From: Robert Ramey (ramey_at_[hidden])
Date: 2005-10-14 14:15:21
Jim Hyslop wrote:
> Robert Ramey <ramey <at> rrsd.com> writes:
> Templates are a red herring here - the use of operator & in this case
> is independent of templates.
Maybe - but its not independent of the type. The key feature of the &
operator in this instance is that
its meaning save vs. load changes depending on the type its applied to.
Generally I dislike and avoid this kind of invisible mode shifting. But in
this case it has proved more useful than error-prone.
>> I suspected that the & operator
>> was chosen due to its operator precedence being at a particular spot
>> in the operator precedence hierarchy[...]
> Except that operator precedence only applies to "built-in" operators
> - user defined operators are function calls, and have that level of
I realize this. But once one decides he wants to overload an operator, one
has to pick an operator with consideration of its precedence. So that's the
main reason I stuck with it.
>> The usage of << and >> are my own and are obviously analog to the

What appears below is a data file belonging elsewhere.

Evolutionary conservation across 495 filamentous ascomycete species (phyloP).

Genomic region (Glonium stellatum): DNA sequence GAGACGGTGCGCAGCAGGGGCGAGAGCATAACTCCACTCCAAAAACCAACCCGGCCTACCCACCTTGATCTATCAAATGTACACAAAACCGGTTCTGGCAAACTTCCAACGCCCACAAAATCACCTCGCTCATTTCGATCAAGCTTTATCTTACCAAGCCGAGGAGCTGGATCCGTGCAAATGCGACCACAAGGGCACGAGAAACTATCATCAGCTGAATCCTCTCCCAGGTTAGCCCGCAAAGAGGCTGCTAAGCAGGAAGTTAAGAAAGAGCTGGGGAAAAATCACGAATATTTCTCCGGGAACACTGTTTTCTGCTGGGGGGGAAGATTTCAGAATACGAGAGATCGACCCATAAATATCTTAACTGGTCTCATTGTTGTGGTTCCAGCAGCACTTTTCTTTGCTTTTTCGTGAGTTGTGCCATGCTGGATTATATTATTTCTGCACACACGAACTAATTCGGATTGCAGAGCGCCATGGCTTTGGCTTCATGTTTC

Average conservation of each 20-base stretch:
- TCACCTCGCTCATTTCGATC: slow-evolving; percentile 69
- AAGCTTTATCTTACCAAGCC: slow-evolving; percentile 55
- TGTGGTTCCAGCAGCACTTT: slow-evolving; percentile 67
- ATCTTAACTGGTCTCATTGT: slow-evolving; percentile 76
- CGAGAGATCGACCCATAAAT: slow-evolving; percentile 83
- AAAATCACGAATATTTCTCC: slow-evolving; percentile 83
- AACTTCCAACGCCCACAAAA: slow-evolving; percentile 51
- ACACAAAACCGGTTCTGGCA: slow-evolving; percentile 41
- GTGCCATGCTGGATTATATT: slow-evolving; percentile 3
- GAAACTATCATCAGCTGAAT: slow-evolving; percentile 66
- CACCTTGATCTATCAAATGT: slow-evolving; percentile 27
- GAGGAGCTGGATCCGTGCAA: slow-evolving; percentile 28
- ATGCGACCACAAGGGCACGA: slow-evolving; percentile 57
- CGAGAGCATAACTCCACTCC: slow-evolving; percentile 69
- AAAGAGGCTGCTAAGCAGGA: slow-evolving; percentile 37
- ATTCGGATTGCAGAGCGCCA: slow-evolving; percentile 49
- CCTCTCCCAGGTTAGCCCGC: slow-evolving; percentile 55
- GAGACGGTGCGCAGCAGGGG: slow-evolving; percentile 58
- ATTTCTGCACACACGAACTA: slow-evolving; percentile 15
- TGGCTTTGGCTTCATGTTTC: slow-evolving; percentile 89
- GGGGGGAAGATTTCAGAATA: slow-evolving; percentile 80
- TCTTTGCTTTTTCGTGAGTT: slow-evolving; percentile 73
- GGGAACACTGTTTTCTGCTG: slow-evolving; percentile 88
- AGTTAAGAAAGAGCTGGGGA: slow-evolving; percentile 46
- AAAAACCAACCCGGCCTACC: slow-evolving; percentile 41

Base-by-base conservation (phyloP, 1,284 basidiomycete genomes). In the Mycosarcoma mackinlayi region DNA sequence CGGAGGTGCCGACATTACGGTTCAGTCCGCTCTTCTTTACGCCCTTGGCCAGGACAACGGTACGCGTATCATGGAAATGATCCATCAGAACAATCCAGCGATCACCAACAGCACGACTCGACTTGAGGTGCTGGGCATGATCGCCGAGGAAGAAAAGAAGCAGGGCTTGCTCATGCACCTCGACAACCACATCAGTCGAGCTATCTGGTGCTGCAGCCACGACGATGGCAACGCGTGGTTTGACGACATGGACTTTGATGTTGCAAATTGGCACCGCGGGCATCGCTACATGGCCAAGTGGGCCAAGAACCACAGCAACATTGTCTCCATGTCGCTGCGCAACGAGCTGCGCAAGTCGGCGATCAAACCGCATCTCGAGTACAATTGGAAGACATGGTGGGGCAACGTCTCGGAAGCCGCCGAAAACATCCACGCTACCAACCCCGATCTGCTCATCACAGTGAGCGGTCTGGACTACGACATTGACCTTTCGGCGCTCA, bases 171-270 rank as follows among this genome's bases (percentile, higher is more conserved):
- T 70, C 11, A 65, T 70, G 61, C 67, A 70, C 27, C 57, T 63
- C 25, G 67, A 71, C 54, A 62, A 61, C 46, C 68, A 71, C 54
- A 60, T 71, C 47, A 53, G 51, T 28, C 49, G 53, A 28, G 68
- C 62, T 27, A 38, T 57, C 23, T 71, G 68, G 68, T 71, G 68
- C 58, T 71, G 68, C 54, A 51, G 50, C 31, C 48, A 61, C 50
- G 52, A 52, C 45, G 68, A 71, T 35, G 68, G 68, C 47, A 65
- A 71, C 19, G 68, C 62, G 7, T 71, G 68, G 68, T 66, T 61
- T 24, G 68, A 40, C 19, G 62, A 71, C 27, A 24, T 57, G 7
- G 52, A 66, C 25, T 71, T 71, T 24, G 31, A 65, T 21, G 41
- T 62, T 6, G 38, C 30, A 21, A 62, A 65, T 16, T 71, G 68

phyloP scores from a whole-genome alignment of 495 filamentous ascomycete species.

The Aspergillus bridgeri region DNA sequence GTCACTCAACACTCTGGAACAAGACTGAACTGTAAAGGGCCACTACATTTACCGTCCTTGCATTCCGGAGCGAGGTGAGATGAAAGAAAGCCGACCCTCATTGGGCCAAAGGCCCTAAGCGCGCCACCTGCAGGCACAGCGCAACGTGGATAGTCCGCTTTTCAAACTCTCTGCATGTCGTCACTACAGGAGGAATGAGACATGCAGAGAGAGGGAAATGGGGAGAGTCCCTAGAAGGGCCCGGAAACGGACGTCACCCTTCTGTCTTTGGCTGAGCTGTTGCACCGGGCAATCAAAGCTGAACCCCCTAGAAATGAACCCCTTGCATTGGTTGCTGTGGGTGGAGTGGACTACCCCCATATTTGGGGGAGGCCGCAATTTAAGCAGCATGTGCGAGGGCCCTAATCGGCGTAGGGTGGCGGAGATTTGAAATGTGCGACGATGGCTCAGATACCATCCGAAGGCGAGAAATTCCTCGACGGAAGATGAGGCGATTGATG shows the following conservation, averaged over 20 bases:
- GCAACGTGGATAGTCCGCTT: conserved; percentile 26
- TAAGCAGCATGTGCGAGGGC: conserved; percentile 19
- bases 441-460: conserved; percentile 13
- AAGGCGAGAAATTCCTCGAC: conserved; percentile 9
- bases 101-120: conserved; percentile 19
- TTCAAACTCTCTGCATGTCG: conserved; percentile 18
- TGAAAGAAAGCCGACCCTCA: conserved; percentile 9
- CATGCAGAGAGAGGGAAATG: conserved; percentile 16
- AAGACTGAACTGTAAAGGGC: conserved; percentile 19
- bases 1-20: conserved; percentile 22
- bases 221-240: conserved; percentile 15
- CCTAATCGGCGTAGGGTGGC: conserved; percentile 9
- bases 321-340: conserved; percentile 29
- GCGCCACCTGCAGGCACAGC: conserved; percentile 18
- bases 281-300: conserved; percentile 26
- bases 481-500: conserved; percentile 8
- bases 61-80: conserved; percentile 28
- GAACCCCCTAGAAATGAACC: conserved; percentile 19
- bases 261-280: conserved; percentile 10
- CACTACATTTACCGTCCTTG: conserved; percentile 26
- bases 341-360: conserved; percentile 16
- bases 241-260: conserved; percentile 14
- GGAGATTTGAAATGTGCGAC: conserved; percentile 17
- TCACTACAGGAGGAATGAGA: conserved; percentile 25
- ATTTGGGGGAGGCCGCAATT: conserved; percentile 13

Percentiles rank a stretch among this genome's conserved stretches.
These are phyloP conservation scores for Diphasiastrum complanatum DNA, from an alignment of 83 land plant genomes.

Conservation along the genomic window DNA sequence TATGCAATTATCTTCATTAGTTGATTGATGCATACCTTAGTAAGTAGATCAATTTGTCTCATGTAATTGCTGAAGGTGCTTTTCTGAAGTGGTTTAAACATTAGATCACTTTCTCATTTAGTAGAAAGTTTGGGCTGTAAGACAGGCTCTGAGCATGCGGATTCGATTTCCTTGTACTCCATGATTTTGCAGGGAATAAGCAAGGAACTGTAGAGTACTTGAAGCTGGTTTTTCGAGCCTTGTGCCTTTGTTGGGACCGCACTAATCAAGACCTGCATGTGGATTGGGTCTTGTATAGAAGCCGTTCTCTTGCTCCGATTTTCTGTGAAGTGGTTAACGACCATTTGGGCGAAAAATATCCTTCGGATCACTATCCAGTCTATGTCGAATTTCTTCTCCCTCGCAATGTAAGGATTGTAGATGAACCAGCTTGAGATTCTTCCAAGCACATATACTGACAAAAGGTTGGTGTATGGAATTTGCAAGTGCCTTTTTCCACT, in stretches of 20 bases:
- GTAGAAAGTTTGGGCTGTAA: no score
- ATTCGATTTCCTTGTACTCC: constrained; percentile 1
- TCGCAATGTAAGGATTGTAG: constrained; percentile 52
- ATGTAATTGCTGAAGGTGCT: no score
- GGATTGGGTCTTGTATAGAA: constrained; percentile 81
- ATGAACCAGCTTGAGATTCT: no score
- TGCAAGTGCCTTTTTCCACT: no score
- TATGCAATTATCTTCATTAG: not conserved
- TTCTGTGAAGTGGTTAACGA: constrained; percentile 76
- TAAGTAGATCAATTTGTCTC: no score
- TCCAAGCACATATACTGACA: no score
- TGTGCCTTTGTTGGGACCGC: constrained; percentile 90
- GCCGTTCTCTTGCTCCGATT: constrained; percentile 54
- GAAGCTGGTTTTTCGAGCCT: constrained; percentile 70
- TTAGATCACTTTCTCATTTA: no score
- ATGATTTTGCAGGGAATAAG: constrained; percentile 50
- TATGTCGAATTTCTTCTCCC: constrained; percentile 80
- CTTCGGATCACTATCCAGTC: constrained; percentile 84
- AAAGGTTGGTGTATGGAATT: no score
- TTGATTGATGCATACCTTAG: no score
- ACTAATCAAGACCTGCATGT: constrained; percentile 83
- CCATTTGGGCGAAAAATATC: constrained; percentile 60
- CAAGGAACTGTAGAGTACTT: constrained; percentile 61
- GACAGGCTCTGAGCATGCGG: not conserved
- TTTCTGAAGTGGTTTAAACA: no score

>> concept of using << and >> for stream input / output respectively.
> These I understand and agree with, because the analogy is well-known
> and understood.
Whow knows, maybe someday & will be added to the above.
>> So, for better or worse, that's how we arrived here.
> Thanks for the explanation. Now that the library has been accepted,
> I'm not expecting this will change (at least not in the near future),
> I just wanted to know the rationale behind it. I'll have to pay more
> attention in the future ;=)
I don't think coming in earlier would have changed this. The usage of the &
operator for this purpose seems to have been pretty well recieved. And of
course it's not obligatory. One who believes its a detriment can just avoid
its usage. That is why is_saving and is_loading are include in the archive
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